With the deployment of an Agile development approach, such as the frequently used Scrum, each team member has a testing role. Designers, programmers, managers and users are in fact all testers as well. Therefore, it is plausible to suggest that testers are unnecessary. Does this seem short-sighted? Recently, an IT manager of a large organization suggested that the test department could be halved since they are working with Scrum. However, this IT manager should know that you can not expect all team members to suddenly have the same extensive testing skills as the experienced tester. What if it is the other way around: a Scrum team with testers only? Would they all ‘suddenly’ be able to design and program? Probably not! Adapting to the changed circumstances will take time from all team members.
In practice it means that in a Scrum approach testers should help their team members to fulfill their roles as testers as well as possible. For example, they have to provide assistance in the preparation of high-quality user stories. The tester could teach the designer and user how to apply test evaluation techniques (e.g. INVEST model) or help the programmer with the preparation of unit tests and the user with the acceptance tests. Besides this, the tester should moderate the product risk analysis, which could be seen as one of the most important activities in a Scrum project. Because with the outcome of this analysis, the team will be able to find the balance between the investment in time (and money) on the one hand, and the risks covered on the other.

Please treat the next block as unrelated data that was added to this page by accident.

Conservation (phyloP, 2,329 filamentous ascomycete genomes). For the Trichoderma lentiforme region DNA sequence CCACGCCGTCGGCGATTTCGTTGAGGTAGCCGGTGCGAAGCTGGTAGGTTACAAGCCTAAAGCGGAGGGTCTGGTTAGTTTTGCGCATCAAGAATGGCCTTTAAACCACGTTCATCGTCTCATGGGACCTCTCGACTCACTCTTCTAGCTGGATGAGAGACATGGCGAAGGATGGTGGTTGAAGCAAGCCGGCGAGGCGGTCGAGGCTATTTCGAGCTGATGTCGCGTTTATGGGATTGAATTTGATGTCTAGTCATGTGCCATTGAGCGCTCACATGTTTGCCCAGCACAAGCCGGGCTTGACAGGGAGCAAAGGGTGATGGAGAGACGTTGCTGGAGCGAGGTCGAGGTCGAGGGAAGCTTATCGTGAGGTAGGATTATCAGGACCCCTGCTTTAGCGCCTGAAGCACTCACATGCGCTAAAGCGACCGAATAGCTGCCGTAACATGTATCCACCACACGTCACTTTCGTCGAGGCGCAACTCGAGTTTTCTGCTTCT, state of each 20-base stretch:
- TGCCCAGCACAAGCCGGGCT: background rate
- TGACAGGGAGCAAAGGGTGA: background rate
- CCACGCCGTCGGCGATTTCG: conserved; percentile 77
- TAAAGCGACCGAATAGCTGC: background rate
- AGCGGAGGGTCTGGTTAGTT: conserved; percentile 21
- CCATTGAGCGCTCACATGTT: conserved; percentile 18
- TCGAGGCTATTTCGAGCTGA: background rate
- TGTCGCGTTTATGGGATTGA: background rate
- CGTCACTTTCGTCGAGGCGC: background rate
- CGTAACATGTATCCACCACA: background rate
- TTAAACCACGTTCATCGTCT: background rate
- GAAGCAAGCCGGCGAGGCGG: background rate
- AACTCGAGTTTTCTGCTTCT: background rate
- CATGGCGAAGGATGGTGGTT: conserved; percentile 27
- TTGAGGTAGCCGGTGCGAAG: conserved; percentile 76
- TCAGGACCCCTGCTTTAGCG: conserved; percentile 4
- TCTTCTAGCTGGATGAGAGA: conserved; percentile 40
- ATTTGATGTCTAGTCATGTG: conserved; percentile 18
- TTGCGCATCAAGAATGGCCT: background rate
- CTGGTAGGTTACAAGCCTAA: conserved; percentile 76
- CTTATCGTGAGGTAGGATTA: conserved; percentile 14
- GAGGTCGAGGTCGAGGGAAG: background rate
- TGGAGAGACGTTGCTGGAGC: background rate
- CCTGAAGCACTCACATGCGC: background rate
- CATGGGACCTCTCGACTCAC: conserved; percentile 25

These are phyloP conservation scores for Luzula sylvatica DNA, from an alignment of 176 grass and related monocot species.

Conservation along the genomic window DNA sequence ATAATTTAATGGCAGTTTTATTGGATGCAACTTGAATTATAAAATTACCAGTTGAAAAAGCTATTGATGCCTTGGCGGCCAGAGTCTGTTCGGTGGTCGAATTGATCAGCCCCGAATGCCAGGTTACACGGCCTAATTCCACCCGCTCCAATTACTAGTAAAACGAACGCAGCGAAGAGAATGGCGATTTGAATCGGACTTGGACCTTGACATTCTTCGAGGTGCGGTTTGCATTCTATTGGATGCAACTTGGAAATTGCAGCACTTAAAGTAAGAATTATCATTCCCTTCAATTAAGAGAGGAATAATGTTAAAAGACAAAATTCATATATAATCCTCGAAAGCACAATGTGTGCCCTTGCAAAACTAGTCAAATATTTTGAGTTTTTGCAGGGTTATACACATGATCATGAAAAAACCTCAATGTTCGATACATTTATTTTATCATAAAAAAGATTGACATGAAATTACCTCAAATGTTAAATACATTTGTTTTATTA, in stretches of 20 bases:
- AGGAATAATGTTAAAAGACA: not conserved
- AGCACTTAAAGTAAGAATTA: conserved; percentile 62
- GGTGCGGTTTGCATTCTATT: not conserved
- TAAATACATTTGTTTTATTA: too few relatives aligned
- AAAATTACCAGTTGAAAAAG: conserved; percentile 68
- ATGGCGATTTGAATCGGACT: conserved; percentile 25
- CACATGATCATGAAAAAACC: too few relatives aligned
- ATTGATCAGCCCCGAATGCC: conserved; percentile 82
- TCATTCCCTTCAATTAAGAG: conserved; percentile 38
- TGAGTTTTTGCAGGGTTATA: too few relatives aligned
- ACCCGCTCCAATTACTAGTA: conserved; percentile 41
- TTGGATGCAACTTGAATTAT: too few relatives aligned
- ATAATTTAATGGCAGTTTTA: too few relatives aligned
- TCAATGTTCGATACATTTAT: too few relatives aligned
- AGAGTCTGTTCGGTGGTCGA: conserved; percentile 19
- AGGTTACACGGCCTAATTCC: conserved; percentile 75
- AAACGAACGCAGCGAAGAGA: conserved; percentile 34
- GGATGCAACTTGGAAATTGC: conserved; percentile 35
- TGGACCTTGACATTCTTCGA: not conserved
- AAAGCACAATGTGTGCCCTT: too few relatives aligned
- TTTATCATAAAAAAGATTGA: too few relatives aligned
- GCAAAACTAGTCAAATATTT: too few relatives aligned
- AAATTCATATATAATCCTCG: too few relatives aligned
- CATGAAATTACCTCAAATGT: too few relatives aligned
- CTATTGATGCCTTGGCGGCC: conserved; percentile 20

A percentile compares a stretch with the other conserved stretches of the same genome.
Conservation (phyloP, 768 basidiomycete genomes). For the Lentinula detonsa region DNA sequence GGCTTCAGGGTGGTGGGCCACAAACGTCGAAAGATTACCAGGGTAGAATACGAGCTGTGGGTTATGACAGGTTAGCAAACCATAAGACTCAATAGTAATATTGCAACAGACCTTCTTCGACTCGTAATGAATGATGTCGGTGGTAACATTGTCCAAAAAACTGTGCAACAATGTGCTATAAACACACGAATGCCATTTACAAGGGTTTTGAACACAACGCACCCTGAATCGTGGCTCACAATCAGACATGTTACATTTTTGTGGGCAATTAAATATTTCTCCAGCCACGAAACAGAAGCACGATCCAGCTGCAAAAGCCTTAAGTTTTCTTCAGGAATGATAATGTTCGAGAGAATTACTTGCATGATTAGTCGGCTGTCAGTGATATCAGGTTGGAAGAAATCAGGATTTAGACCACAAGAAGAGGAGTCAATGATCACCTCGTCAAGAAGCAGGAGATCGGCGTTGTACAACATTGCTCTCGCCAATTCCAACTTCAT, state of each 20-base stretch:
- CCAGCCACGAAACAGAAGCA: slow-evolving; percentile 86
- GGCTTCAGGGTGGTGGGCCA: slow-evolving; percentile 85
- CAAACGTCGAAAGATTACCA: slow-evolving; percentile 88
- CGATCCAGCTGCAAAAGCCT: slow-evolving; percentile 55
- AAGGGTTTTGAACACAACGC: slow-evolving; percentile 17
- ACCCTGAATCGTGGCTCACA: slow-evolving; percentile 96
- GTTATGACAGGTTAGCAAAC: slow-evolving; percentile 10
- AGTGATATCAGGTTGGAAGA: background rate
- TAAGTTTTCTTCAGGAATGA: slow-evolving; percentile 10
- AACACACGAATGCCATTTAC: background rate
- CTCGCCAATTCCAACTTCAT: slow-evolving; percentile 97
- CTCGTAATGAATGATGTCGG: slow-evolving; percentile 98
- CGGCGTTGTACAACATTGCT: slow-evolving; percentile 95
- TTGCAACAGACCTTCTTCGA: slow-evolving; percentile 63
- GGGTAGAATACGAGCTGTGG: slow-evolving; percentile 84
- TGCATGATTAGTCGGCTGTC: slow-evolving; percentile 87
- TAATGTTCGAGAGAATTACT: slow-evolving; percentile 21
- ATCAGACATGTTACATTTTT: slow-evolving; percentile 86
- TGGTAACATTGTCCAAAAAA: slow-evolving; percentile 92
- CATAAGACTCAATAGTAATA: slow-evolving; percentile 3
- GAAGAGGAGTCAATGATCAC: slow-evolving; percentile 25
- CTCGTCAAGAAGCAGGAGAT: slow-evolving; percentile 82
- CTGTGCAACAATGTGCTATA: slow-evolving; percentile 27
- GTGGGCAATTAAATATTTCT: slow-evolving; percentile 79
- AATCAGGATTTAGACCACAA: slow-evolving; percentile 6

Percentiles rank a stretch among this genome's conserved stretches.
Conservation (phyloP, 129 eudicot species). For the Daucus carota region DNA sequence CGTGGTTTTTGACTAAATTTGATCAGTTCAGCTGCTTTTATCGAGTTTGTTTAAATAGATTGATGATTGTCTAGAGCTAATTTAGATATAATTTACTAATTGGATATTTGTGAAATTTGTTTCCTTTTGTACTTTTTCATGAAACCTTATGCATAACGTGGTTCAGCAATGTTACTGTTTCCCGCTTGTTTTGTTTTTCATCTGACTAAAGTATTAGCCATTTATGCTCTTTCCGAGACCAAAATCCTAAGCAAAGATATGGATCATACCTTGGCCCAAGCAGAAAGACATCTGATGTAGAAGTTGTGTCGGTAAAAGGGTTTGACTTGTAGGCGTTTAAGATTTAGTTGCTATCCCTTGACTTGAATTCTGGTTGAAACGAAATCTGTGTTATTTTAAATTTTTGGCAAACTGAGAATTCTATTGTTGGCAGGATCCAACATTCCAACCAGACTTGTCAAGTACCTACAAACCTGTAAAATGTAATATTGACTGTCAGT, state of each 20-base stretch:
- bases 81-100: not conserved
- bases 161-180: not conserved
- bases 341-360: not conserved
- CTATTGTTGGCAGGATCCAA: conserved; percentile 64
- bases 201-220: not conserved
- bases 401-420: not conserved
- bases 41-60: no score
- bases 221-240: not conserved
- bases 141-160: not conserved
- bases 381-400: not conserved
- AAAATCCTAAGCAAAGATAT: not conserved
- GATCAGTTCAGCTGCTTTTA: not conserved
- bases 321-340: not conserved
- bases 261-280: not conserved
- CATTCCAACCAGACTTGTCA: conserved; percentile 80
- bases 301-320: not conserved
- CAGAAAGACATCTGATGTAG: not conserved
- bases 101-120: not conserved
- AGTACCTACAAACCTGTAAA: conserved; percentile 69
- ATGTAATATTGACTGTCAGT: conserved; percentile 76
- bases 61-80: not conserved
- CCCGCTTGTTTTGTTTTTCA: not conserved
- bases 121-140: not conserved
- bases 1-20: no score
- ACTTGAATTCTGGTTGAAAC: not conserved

In this way and in order to survive, the test professional moves toward a catalyst for quality improvement!
About Leo van der Aalst
Leo has over thirty years of IT- experience in waterfall, hybrid and agile environments, especially in environments such as agile, scrum (since 2005), DevOps, SAFe and Spotify. As an agile coach, Leo has provided training and workshops to more than 350 agile teams in the Netherlands and abroad and as a change manager he has guided organizations in the transition to working agile. In addition, he is a much sought-after speaker and trainer, and co-author of five books on software quality.
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